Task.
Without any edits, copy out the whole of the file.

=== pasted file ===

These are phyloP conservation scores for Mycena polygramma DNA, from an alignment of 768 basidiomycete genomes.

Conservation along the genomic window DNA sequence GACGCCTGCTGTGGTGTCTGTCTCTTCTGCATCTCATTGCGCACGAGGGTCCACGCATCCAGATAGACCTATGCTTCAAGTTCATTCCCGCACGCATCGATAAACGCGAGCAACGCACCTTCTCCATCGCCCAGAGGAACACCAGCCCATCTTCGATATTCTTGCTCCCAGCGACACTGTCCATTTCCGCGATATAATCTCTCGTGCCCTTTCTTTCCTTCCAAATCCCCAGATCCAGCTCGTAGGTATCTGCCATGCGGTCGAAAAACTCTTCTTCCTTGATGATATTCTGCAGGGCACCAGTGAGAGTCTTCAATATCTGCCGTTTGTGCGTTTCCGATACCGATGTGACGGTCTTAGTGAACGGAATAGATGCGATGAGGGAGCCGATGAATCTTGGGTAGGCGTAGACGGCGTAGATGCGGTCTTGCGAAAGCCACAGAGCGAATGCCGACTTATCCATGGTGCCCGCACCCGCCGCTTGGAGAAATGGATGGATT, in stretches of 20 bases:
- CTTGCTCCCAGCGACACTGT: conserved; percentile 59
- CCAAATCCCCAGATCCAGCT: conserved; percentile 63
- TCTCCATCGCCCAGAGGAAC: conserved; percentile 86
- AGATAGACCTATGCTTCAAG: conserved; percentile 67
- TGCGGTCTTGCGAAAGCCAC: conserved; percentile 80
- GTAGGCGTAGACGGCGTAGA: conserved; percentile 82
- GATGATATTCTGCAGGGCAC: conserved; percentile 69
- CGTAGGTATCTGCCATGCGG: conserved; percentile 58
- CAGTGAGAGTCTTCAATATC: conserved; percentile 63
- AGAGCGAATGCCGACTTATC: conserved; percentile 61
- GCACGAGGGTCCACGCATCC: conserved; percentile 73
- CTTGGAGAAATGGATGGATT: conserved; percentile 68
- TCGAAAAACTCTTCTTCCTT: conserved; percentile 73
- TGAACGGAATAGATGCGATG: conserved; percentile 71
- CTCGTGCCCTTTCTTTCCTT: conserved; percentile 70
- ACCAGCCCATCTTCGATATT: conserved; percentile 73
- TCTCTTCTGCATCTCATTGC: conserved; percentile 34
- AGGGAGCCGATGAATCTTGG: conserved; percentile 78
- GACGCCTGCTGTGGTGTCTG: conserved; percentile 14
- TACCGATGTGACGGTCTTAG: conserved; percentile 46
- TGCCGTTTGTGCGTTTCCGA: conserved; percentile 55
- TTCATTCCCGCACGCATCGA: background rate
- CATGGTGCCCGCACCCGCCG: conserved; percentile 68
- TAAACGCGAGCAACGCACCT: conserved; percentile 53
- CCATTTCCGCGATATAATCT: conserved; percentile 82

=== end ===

These are phyloP conservation scores for Mycena polygramma DNA, from an alignment of 768 basidiomycete genomes.

Conservation along the genomic window DNA sequence GACGCCTGCTGTGGTGTCTGTCTCTTCTGCATCTCATTGCGCACGAGGGTCCACGCATCCAGATAGACCTATGCTTCAAGTTCATTCCCGCACGCATCGATAAACGCGAGCAACGCACCTTCTCCATCGCCCAGAGGAACACCAGCCCATCTTCGATATTCTTGCTCCCAGCGACACTGTCCATTTCCGCGATATAATCTCTCGTGCCCTTTCTTTCCTTCCAAATCCCCAGATCCAGCTCGTAGGTATCTGCCATGCGGTCGAAAAACTCTTCTTCCTTGATGATATTCTGCAGGGCACCAGTGAGAGTCTTCAATATCTGCCGTTTGTGCGTTTCCGATACCGATGTGACGGTCTTAGTGAACGGAATAGATGCGATGAGGGAGCCGATGAATCTTGGGTAGGCGTAGACGGCGTAGATGCGGTCTTGCGAAAGCCACAGAGCGAATGCCGACTTATCCATGGTGCCCGCACCCGCCGCTTGGAGAAATGGATGGATT, in stretches of 20 bases:
- CTTGCTCCCAGCGACACTGT: conserved; percentile 59
- CCAAATCCCCAGATCCAGCT: conserved; percentile 63
- TCTCCATCGCCCAGAGGAAC: conserved; percentile 86
- AGATAGACCTATGCTTCAAG: conserved; percentile 67
- TGCGGTCTTGCGAAAGCCAC: conserved; percentile 80
- GTAGGCGTAGACGGCGTAGA: conserved; percentile 82
- GATGATATTCTGCAGGGCAC: conserved; percentile 69
- CGTAGGTATCTGCCATGCGG: conserved; percentile 58
- CAGTGAGAGTCTTCAATATC: conserved; percentile 63
- AGAGCGAATGCCGACTTATC: conserved; percentile 61
- GCACGAGGGTCCACGCATCC: conserved; percentile 73
- CTTGGAGAAATGGATGGATT: conserved; percentile 68
- TCGAAAAACTCTTCTTCCTT: conserved; percentile 73
- TGAACGGAATAGATGCGATG: conserved; percentile 71
- CTCGTGCCCTTTCTTTCCTT: conserved; percentile 70
- ACCAGCCCATCTTCGATATT: conserved; percentile 73
- TCTCTTCTGCATCTCATTGC: conserved; percentile 34
- AGGGAGCCGATGAATCTTGG: conserved; percentile 78
- GACGCCTGCTGTGGTGTCTG: conserved; percentile 14
- TACCGATGTGACGGTCTTAG: conserved; percentile 46
- TGCCGTTTGTGCGTTTCCGA: conserved; percentile 55
- TTCATTCCCGCACGCATCGA: background rate
- CATGGTGCCCGCACCCGCCG: conserved; percentile 68
- TAAACGCGAGCAACGCACCT: conserved; percentile 53
- CCATTTCCGCGATATAATCT: conserved; percentile 82